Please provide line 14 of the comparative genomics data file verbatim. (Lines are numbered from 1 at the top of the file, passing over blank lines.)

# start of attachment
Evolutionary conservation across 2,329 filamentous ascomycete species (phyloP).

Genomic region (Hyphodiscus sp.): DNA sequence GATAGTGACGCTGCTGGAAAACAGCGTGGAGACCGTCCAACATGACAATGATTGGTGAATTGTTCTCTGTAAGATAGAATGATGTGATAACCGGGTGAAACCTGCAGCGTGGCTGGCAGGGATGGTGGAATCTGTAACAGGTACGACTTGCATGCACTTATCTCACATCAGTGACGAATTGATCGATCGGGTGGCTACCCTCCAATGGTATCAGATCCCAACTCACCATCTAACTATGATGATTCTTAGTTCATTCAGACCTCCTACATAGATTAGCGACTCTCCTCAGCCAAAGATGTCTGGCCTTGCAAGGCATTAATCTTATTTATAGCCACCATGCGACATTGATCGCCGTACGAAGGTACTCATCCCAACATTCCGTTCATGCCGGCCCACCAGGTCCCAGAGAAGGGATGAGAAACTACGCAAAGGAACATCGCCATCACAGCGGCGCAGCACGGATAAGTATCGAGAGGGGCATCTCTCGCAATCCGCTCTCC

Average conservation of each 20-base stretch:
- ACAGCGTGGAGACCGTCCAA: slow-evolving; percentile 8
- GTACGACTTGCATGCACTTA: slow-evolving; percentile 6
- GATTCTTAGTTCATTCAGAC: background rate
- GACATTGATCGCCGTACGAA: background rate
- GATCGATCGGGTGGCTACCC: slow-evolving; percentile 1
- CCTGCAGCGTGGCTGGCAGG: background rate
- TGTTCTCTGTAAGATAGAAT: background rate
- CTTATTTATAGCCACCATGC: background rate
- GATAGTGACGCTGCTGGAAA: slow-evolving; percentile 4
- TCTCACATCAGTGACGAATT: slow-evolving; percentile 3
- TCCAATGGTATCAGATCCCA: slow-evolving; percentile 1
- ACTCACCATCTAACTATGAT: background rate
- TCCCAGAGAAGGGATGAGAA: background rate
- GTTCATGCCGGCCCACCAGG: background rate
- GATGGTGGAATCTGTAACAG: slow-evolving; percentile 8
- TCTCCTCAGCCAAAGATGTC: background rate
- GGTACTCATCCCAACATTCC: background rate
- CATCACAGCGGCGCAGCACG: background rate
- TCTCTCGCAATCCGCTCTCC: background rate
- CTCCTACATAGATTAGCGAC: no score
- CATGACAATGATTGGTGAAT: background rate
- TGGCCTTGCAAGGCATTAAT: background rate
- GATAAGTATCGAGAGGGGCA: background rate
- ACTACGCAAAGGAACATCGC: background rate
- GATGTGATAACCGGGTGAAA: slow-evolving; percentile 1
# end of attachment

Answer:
- TCCAATGGTATCAGATCCCA: slow-evolving; percentile 1